The Phantom, the Ghost "whose province was the Future" allows Scrooge to see his room plundered by the rag pickers; there on the bare, uncurtained bed his body lies "gereft, unwatched, unwept, uncared for." Then, it as though Scrooge hears a message which tells him that the dead man would be untouched by "dreadful Death" if he had been kind and generous, for he would be long remembered by those he loved. These loved ones would "sow the world with life immortal."
Words such as the "loved, revered, and honoured head" suggest that even though dead, the man would not be remembered as "odious." Instead, people would remember that "the hand WAS open, generous, and true; the heat brave, warm, and tender; and the pulse a man's." In other words, the man would live in the hearts of those whom he loved and those who love him. The mood of these words is one of warmth, a warmth that offers consolation.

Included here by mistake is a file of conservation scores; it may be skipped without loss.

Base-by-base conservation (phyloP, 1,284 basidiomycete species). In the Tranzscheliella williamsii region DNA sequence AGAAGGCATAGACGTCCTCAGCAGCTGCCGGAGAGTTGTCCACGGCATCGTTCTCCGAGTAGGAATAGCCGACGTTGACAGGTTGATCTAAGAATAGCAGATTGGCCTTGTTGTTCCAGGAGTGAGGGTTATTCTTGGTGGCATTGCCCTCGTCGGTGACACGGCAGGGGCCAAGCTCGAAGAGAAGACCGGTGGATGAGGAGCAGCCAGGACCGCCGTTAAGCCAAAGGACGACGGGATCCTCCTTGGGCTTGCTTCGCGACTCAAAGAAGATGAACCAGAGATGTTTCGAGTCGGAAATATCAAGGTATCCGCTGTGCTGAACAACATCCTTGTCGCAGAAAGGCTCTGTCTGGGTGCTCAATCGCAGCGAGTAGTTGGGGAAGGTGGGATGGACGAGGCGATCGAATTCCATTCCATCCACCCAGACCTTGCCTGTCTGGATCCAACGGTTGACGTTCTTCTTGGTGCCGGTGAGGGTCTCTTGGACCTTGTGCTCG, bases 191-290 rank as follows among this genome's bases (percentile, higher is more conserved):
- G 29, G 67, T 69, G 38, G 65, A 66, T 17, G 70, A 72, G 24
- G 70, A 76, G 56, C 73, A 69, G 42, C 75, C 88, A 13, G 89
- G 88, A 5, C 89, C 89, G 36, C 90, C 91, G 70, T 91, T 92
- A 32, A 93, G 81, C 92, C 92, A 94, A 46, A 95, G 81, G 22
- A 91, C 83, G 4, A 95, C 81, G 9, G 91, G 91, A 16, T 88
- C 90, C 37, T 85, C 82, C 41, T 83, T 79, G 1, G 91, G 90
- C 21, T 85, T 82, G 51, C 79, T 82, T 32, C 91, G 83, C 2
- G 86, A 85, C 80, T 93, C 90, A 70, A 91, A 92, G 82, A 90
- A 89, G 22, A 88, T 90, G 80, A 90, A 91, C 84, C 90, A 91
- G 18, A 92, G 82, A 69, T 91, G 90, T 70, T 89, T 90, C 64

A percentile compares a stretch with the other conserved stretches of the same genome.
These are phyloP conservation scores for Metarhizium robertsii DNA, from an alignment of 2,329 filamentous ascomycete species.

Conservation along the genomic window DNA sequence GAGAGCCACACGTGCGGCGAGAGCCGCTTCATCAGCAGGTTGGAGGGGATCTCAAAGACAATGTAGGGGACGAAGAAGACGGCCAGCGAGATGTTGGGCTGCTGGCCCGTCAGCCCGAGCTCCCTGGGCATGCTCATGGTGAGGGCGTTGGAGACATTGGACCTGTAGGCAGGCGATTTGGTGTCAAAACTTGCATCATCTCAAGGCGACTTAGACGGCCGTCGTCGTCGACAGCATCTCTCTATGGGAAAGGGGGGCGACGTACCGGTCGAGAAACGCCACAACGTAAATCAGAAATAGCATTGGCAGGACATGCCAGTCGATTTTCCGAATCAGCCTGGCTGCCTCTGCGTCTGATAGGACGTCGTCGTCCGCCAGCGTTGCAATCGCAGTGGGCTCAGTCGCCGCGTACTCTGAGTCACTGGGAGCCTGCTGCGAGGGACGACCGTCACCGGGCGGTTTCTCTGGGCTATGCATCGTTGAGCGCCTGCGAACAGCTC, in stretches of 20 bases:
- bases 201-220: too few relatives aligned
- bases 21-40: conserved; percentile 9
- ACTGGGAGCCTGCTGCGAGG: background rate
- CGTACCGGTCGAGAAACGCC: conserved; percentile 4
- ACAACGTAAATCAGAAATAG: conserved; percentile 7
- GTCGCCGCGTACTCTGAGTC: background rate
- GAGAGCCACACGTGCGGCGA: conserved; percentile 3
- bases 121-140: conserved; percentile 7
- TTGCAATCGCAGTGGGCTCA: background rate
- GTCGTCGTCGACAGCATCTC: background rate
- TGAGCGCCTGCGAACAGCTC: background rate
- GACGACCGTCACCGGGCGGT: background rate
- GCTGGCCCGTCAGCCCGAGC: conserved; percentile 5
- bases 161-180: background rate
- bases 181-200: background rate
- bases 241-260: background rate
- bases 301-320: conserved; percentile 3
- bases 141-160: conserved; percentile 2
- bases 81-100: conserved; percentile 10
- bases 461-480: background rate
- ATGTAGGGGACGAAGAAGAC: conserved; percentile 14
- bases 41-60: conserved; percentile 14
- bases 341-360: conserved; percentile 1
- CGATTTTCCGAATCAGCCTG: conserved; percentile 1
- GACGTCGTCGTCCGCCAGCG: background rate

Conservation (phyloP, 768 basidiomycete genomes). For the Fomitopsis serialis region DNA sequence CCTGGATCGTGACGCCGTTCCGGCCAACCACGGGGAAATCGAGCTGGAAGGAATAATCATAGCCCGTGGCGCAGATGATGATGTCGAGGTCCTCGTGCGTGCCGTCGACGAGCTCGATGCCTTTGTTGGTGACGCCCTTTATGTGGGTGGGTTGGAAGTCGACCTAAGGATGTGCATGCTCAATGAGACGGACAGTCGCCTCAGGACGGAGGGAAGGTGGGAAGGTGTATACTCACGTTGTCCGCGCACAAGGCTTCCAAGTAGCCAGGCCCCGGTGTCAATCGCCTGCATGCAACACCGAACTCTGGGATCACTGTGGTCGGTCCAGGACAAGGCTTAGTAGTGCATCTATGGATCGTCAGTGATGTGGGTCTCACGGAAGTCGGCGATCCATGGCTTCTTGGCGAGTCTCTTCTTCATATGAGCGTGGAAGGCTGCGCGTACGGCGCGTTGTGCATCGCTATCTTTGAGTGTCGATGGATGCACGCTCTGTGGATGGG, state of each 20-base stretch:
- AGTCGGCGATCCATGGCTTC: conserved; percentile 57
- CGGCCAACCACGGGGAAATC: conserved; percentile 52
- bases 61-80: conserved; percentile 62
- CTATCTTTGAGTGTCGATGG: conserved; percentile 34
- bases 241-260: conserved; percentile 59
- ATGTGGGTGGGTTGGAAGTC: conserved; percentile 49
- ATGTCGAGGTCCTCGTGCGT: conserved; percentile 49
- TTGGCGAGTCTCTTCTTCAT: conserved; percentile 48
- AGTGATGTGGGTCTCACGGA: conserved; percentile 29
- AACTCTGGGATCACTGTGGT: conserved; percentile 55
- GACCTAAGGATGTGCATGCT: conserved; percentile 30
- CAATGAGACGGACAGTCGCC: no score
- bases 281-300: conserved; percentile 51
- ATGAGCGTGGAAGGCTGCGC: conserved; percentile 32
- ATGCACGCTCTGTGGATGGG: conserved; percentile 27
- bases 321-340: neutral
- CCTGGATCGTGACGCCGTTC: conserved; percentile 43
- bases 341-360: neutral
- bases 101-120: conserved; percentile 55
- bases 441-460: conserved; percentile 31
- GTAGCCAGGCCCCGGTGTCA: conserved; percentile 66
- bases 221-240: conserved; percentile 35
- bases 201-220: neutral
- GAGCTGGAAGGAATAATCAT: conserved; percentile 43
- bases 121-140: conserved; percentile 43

As Scrooge looks again at the image of his corpse, he perceives a cat scratching and rats gnawing. The miser realizes that his body will be ravaged by scavenger animals if no one cares for him. Shuddering at this thought, Scrooge asks the Spirit to remove him from such a "fearful place." He tells the Phantom that he will leave, but not forgot its lessons.